The best asset micro influencers have is authenticity. They come off as more down-to-earth people who happen to have a following. This is their secret weapon. When posting a paid partnership post to their feed, they take time to make sure the caption and post fit with their theme as well as with the brand’s.
Check out our social media marketing hub to learn everything you need to know about social media, content creation, analytics, and current best practices.
How much does Instagram influencer marketing cost?
If your brand is looking to start working with Instagram influencers, there are a few metrics that will need to be tested before you reach out.
The cost of investing in influencer marketing is a hot topic, but something you should think about before starting your influencer search. In short, the cost will come down to who you partner with as well as the length and complexity of the paid partnership.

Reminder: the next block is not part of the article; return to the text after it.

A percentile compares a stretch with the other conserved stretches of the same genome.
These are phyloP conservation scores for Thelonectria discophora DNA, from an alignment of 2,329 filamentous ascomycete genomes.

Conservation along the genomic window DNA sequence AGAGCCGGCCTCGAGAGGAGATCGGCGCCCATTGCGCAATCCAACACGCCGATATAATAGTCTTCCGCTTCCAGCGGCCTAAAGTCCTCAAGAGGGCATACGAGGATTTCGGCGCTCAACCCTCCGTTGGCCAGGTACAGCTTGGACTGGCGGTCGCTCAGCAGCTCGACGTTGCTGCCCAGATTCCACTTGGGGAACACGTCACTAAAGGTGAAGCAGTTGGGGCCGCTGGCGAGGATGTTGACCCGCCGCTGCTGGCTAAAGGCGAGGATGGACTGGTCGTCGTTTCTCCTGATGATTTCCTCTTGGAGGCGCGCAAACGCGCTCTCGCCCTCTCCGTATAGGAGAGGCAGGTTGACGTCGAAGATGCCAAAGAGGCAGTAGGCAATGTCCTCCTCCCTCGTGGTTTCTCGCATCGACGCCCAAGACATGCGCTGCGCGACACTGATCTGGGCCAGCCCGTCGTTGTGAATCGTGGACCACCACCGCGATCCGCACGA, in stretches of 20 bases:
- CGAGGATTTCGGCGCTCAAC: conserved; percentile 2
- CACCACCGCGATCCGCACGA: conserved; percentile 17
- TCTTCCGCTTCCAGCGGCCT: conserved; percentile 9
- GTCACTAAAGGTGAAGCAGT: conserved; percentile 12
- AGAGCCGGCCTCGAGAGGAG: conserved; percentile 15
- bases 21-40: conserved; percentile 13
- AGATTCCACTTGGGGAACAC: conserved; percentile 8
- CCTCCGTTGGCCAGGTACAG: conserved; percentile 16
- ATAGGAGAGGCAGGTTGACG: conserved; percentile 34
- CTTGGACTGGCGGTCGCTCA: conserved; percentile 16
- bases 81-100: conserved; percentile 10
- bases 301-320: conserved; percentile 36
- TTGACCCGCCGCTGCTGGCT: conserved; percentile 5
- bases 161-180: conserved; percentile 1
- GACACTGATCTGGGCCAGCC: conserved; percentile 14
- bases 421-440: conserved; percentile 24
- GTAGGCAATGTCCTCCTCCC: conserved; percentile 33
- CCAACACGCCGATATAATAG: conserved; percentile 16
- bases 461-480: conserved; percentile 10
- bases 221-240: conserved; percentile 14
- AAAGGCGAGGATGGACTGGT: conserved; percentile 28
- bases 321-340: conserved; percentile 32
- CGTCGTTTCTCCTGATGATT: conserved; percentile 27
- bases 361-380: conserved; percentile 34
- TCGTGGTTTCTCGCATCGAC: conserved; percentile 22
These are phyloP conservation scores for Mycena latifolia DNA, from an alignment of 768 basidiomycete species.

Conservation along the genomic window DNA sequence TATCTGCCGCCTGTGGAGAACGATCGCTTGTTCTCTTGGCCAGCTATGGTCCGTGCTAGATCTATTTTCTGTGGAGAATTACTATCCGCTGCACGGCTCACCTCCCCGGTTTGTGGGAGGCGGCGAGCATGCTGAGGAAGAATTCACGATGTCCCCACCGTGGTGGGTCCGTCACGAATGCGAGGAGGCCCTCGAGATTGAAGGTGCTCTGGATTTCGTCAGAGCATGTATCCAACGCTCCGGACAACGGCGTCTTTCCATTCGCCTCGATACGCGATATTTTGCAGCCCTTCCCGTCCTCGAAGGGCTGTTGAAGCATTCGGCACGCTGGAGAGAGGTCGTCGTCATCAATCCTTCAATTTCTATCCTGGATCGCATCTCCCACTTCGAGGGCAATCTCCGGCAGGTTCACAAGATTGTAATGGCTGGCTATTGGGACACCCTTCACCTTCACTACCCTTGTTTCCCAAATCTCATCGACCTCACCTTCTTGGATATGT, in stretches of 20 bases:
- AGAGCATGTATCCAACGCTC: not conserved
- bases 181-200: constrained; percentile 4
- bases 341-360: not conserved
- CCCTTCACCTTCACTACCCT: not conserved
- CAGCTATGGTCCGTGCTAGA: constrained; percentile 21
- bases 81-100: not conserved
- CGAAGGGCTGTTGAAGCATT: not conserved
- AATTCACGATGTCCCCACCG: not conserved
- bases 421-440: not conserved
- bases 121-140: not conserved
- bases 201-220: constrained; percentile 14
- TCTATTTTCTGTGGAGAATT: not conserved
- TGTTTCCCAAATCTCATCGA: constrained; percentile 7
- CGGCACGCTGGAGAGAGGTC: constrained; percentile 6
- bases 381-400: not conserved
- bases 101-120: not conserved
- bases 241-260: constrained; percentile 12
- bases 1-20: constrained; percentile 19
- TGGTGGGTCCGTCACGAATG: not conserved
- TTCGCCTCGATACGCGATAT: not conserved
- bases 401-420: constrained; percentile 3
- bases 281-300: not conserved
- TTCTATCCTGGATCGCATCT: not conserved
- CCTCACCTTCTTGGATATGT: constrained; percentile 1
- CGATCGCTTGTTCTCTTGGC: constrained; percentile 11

In recent years, the biggest Instagram influencers can charge some serious cash to curate and post on your brand’s behalf. For many of them, brand deals on Instagram are a large part of their income.
Factors that determine the cost of working with an Instagram influencer can include their number of followers, industry, and engagement metrics. The days of trading a free product for advertisement are mostly behind us, (unless you’re working with a micro influencer) so creating strong relationships with content creators on Instagram is the new normal.
According to Later, 73% of influencers rank their number of followers as the most important factor that businesses take into consideration when determining how much to pay for a sponsored post. Additionally, 66% of businesses that pay for sponsored Instagram posts report paying under $250 per post, while 27% pay between $250 and $1000.